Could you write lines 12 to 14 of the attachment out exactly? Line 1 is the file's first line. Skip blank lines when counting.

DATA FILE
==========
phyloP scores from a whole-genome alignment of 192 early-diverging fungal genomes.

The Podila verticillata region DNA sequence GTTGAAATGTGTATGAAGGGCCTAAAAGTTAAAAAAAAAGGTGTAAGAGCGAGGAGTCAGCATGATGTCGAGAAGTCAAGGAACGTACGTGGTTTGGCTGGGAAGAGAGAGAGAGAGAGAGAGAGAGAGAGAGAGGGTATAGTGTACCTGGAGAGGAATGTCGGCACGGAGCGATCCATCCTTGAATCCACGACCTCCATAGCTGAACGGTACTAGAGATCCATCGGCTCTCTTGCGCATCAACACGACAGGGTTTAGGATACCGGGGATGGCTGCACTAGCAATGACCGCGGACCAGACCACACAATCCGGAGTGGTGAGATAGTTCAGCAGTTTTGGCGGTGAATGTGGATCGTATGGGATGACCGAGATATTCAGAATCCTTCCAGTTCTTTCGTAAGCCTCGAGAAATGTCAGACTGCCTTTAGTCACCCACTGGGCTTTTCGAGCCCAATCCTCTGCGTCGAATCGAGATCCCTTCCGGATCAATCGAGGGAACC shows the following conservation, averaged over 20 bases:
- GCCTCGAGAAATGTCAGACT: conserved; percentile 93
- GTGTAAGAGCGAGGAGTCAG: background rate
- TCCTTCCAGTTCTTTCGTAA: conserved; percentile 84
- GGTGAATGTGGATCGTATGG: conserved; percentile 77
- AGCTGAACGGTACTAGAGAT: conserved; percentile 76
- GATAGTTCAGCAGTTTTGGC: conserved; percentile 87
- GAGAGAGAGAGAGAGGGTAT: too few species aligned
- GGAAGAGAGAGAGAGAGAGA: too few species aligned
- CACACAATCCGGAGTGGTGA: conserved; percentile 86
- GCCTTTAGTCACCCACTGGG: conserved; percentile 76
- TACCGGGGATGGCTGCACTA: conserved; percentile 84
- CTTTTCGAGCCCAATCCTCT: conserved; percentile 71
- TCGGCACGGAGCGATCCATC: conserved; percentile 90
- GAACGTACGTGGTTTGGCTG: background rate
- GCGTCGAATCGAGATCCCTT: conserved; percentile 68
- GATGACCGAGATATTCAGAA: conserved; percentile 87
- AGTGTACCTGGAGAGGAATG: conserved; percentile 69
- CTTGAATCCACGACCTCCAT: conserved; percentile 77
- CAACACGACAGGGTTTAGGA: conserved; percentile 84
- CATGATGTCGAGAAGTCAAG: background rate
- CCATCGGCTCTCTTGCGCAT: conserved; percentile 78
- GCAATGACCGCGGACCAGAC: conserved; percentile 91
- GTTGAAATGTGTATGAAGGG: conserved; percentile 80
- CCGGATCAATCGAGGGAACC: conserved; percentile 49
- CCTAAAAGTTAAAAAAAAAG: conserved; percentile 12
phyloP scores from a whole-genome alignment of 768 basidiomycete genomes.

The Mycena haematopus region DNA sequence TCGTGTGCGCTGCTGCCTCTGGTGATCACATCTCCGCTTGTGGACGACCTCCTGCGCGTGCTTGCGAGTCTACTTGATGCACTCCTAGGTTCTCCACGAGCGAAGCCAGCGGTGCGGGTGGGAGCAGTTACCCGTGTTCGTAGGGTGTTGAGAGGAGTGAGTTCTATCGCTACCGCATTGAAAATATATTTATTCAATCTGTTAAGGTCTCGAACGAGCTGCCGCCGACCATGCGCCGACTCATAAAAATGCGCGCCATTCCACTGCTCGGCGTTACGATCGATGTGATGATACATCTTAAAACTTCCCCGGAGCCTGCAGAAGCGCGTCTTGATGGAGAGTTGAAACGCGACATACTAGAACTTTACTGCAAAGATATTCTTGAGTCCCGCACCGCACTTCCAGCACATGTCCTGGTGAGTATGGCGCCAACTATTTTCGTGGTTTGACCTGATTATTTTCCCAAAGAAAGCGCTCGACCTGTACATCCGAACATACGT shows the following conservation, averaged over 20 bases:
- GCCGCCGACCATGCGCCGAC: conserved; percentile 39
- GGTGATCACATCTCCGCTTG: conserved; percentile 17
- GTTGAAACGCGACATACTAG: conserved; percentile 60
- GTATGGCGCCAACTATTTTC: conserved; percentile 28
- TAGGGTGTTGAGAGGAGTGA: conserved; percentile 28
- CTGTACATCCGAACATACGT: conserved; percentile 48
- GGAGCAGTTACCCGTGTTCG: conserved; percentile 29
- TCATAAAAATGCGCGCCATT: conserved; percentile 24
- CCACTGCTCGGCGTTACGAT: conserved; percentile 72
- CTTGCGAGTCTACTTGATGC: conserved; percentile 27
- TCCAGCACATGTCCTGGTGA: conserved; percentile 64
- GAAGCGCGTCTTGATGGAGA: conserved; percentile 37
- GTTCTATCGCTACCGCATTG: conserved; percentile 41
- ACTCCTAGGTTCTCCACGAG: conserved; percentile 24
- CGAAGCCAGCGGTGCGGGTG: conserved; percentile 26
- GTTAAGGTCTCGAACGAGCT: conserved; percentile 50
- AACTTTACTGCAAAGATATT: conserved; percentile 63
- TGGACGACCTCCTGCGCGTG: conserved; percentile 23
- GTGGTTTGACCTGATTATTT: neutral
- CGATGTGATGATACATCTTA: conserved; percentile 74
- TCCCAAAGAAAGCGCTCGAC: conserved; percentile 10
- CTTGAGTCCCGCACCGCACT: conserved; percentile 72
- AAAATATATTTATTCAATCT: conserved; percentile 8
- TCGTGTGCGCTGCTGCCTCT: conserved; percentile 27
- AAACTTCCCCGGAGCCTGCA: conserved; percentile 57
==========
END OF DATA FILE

- GCCTTTAGTCACCCACTGGG: conserved; percentile 76
- TACCGGGGATGGCTGCACTA: conserved; percentile 84
- CTTTTCGAGCCCAATCCTCT: conserved; percentile 71